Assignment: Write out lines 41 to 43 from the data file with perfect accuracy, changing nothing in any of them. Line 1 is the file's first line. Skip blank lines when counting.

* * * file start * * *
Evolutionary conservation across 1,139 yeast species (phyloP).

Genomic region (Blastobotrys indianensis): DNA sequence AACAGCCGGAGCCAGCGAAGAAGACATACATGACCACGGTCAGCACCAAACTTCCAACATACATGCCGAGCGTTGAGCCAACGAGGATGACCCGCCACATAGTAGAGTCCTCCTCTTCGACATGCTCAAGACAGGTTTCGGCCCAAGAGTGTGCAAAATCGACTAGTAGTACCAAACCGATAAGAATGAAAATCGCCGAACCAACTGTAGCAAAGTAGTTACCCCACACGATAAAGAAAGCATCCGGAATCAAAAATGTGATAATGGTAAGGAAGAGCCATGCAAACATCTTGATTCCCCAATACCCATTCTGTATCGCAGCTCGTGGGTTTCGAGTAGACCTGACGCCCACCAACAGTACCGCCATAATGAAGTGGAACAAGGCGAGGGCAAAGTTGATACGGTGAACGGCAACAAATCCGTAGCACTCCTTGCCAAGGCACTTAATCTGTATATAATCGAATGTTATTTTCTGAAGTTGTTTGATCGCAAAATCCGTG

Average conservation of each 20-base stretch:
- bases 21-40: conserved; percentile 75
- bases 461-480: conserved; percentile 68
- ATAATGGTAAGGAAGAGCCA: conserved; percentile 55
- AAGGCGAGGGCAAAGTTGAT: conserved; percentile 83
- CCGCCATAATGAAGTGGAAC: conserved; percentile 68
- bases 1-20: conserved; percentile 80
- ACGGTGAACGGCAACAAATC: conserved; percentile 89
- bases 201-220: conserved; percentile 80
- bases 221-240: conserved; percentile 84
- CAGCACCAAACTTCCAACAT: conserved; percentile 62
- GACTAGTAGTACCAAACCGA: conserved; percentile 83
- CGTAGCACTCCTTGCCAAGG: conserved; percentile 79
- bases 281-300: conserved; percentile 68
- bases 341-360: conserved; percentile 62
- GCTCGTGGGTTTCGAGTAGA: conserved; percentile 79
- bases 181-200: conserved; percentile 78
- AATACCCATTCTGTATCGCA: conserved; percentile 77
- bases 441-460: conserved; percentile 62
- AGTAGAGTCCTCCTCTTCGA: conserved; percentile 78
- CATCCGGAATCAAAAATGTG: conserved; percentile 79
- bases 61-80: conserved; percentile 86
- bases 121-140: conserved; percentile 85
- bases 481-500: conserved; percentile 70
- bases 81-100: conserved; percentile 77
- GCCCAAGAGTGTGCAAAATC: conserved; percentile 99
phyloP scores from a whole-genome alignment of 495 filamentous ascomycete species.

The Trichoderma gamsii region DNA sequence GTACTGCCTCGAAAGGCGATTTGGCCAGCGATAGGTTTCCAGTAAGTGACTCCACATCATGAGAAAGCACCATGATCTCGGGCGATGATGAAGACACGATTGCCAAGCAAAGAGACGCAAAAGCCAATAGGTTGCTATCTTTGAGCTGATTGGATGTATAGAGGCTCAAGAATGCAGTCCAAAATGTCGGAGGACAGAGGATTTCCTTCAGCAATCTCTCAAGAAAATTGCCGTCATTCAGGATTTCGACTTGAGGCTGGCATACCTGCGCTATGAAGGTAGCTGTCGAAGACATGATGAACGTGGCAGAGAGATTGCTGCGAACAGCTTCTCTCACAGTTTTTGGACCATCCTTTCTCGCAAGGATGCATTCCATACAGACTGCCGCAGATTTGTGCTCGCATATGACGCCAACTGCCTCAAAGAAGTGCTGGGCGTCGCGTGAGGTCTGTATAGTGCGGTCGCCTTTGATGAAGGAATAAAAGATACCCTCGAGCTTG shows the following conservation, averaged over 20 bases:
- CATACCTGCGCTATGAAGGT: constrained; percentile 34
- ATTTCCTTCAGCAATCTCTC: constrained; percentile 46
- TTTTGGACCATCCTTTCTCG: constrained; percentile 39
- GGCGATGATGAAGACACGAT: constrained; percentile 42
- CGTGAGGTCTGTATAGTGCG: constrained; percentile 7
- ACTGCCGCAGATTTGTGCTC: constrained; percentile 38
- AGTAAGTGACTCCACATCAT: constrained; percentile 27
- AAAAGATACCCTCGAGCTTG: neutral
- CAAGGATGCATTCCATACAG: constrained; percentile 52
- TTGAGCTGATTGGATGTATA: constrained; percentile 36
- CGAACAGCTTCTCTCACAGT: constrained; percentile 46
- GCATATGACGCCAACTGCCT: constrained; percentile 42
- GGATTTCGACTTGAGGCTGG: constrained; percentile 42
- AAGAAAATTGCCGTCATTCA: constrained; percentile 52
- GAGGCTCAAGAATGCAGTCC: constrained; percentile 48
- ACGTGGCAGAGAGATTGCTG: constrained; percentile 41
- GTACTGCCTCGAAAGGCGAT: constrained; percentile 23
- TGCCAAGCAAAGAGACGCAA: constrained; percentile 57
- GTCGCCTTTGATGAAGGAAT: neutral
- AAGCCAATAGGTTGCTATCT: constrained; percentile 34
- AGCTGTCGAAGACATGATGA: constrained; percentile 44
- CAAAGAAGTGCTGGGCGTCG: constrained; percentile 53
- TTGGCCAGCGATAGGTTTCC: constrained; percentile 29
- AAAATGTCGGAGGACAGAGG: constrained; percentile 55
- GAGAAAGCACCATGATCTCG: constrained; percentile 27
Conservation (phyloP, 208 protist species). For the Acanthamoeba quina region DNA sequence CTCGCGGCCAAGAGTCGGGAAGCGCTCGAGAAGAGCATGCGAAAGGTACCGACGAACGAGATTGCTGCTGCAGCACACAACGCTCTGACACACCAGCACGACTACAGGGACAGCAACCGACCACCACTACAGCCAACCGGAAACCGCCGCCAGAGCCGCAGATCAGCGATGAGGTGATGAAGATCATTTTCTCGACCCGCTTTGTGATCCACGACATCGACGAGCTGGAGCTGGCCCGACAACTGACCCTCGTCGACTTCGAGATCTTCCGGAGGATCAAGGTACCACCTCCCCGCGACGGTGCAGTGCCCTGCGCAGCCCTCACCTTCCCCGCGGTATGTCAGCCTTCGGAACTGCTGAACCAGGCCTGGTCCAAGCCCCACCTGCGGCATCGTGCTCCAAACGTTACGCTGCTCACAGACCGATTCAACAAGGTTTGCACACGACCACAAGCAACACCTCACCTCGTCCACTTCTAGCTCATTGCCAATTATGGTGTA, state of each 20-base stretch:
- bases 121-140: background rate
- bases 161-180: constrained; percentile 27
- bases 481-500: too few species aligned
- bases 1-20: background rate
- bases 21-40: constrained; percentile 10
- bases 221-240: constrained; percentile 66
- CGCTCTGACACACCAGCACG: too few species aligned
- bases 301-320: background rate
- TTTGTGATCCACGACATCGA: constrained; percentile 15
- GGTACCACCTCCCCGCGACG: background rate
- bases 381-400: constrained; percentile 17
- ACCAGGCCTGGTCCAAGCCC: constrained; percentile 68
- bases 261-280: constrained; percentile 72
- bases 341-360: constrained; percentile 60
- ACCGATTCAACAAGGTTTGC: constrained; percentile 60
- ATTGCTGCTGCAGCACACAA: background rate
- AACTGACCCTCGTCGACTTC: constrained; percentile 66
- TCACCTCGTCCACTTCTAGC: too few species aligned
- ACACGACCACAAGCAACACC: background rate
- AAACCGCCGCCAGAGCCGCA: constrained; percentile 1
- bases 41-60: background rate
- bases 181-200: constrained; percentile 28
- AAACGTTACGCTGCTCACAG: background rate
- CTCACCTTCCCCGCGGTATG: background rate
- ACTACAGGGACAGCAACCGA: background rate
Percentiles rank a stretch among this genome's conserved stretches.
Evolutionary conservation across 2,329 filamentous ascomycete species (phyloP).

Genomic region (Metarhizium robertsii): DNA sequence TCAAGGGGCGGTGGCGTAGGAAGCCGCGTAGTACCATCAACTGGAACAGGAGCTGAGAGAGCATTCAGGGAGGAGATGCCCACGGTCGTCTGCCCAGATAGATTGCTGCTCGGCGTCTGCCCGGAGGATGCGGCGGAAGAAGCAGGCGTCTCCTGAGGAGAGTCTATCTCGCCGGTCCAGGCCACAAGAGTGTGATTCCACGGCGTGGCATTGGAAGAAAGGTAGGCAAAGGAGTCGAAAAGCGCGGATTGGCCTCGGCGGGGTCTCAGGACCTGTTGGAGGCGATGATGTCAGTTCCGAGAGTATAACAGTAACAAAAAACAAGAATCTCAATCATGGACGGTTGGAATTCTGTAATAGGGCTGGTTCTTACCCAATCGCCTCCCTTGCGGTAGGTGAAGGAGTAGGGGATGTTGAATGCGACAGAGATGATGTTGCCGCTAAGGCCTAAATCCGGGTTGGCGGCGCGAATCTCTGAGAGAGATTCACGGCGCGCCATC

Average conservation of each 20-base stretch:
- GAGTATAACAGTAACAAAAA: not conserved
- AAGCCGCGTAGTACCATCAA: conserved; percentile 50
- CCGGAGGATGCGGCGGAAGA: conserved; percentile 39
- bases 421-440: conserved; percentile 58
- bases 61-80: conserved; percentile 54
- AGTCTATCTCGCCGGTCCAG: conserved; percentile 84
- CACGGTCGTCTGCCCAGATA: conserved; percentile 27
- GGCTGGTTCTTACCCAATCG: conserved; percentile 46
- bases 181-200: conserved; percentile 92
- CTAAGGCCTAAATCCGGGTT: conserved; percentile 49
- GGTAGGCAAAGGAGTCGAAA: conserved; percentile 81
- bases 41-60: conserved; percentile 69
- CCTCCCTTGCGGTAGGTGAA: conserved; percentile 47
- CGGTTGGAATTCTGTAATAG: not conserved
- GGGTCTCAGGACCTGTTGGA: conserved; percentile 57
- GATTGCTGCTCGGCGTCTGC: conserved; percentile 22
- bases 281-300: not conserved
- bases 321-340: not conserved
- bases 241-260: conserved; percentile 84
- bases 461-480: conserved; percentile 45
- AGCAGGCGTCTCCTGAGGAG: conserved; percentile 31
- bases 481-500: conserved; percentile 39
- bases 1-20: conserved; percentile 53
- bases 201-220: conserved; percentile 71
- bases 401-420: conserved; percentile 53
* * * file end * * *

- CGAACAGCTTCTCTCACAGT: constrained; percentile 46
- GCATATGACGCCAACTGCCT: constrained; percentile 42
- GGATTTCGACTTGAGGCTGG: constrained; percentile 42